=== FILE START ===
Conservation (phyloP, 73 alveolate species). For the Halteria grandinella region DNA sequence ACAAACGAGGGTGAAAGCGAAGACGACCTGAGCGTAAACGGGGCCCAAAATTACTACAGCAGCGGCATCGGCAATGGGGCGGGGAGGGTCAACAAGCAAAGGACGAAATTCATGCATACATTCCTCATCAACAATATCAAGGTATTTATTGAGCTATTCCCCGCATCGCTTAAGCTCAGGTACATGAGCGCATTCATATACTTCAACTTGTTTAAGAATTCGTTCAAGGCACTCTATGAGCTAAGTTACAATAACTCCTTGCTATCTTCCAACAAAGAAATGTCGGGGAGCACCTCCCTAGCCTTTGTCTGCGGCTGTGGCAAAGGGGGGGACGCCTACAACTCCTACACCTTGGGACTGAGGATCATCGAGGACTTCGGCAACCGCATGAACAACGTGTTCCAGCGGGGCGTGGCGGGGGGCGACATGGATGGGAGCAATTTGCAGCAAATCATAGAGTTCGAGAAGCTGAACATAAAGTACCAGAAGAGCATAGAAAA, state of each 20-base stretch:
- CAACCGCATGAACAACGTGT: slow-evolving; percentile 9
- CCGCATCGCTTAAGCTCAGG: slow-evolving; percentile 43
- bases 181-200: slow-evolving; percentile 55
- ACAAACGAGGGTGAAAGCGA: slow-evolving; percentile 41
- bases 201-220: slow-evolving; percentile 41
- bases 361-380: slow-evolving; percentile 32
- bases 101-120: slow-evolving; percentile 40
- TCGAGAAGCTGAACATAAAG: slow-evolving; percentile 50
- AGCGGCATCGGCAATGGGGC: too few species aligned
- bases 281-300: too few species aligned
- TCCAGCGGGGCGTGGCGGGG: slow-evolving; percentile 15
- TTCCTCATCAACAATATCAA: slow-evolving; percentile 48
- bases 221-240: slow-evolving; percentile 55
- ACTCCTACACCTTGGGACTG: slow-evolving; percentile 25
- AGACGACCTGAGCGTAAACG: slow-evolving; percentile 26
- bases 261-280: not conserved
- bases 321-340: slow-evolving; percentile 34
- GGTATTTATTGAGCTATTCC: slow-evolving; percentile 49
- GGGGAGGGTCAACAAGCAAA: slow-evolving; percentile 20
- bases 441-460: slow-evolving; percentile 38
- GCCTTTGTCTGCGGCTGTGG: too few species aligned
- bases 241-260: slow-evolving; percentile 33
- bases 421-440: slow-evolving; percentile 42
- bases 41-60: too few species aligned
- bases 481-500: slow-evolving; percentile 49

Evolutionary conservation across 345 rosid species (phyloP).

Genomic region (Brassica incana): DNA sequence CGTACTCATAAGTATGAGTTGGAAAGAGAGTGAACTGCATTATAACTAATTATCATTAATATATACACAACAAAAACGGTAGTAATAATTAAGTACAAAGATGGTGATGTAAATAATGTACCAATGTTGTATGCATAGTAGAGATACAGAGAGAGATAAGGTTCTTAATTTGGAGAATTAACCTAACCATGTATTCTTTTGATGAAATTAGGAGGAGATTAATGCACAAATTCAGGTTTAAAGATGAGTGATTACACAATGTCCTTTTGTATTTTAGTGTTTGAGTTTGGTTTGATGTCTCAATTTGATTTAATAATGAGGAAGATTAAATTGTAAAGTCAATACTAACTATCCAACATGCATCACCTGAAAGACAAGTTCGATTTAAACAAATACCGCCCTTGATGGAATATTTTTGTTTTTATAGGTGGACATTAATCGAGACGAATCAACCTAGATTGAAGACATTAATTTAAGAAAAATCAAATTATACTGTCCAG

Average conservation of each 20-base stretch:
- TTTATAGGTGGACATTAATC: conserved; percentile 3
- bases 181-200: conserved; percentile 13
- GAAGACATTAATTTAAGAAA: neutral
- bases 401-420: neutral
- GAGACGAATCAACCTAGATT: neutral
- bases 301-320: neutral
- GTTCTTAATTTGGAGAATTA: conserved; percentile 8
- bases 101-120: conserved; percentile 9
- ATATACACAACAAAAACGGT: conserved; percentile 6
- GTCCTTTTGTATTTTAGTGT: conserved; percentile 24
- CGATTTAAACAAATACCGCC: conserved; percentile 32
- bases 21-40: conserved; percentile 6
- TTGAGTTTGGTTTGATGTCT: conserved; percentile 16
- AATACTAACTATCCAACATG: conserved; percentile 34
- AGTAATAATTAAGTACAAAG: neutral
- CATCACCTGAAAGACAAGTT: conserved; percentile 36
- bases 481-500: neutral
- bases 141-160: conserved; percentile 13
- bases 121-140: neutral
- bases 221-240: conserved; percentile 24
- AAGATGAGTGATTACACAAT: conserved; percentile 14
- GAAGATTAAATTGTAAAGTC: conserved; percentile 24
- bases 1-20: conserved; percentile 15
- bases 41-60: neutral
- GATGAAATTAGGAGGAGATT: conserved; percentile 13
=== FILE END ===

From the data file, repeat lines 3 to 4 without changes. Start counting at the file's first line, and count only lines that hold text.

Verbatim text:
- CCGCATCGCTTAAGCTCAGG: slow-evolving; percentile 43
- bases 181-200: slow-evolving; percentile 55